Distance, Time & Human Relationships

December 6, 2012

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In physics, the inverse-square law dictates that the intensity of a force is inversely proportional to the square of the distance from the source of the force to the observer. This is just a convoluted way of saying that the intensity of a force will diminish as you distance yourself from its source.

 

Imagine, for example, what you would experience if you were to walk towards someone holding a flashlight. From a distance, the light may seem week and feeble, but as you approach its source, the light becomes strong and blinding. The inverse square law applies to all sorts of natural phenomena ranging from light, sound and radiation to magnetic, electric and gravitational forces. The real question then is: does it apply to human relationships?

 

If two people who share a strong bond are separated by a great distance, how will the intensity of the love they once shared be affected? The French writer Comte de Bussy may have given the definitive answer: "Absence is to love what wind is to fire; it extinguishes the small, but enkindles the great." In other words, only mediocre passions and fair weather friendships are subjected to the inverse-square law. True love and great friendships defy the laws of physics because their intensity does not diminish with distance, quite on the contrary, it increases.

 

An additional limitation of the inverse-square law is that it does not account for another important variable which affects human relationships: time. When great distances are involved, the passage of time can directly affect our perception of reality. Astrophysics may illustrate this point. Alpha Centauri is the closest star to our solar system, being 4.3 light years away from Earth. This means that the light emitted by Alpha Centauri takes 4.3 years to reach our planet.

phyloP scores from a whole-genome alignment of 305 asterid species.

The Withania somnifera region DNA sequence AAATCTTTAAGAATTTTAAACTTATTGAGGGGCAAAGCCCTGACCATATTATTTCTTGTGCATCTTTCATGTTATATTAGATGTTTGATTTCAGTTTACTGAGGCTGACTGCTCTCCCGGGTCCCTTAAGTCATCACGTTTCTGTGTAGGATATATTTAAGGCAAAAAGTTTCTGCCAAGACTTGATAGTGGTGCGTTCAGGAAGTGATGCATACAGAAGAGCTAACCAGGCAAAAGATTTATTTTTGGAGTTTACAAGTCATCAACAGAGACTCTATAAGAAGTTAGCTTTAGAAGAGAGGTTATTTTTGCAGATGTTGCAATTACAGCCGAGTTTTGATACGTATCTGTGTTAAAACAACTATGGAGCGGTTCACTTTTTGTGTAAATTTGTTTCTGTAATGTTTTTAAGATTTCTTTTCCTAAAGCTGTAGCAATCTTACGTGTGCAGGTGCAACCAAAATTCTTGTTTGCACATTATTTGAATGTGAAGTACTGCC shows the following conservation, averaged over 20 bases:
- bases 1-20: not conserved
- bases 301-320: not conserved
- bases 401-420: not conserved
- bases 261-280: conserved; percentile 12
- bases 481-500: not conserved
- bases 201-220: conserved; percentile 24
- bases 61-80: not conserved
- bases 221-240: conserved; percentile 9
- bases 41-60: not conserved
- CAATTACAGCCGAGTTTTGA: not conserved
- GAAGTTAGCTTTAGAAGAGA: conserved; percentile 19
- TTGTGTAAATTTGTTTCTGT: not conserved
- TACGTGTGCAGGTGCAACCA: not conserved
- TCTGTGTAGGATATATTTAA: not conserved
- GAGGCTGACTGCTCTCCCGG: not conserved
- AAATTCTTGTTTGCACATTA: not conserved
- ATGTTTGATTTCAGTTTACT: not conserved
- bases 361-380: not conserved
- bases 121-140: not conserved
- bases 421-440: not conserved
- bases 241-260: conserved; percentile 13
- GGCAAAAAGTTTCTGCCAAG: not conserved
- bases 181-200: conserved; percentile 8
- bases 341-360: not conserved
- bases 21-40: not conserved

Therefore, every time we gaze at Alpha Centauri using a telescope, we are actually seeing the image of the star as it existed 4.3 years ago. If the Alpha Centauri were to be destroyed today, because of the great distances involved, it would take us 4.3 years to witness its demise. In the meantime, night after night, we would be gazing at a star that no longer existed. Night after night, we would be literally gazing at the past.

 

Similarly, when two people are separated by great distances, the passage of time may distort one's perception of the relationship to the point where love becomes an illusion of the past. In some cases, one of the parties may have lost interest, but the other has not quite realized it yet and continues to gaze at a star that has long died. And let's be very clear, when we talk about great distances in terms of human relationships, geographical definitions may not necessarily apply. It’s possible for two people to live in close proximity and still grow miles apart as time goes by. In fact, the greatest form of solitude is the one experienced when you're in the company of someone who allegedly loves you, and yet, you feel absolutely alone.

 

This being said, there are other cases where love is completely untrammeled by the passage of time, leading one to conclude that there are conflicting schools of thought on how human relationships are affected by time. Even Shakespeare seems to have been ambivalent on this issue. In sonnet 12, he somberly concedes that "nothing against time's scythe can make defence", but in sonnet 18 he professes to believe in eternal summers that shall never fade.

 

Other poets and playwrights do not fare any better. Tennessee Williams said that "time is the longest distance between two places" and seemed to imply that it could not be vanquished by love. On the other hand, Henry Van Dyke stated that "time is too slow for those who wait, too swift for those who fear, too long for those who grieve, too short for those who rejoice, but for those who love, time is not."

 

So what can really be said about distance, time and human relationships? In the end, as mortal beings, our lives are bound by space and time. Hence, human relationships must necessarily be affected by distance and time. True as this may be, there is only so much that can be explained by the laws of physics. As Mignon McLaughlin once remarked, "In the arithmetic of love, two minus one equals zero and one plus one equals infinity."

 

 

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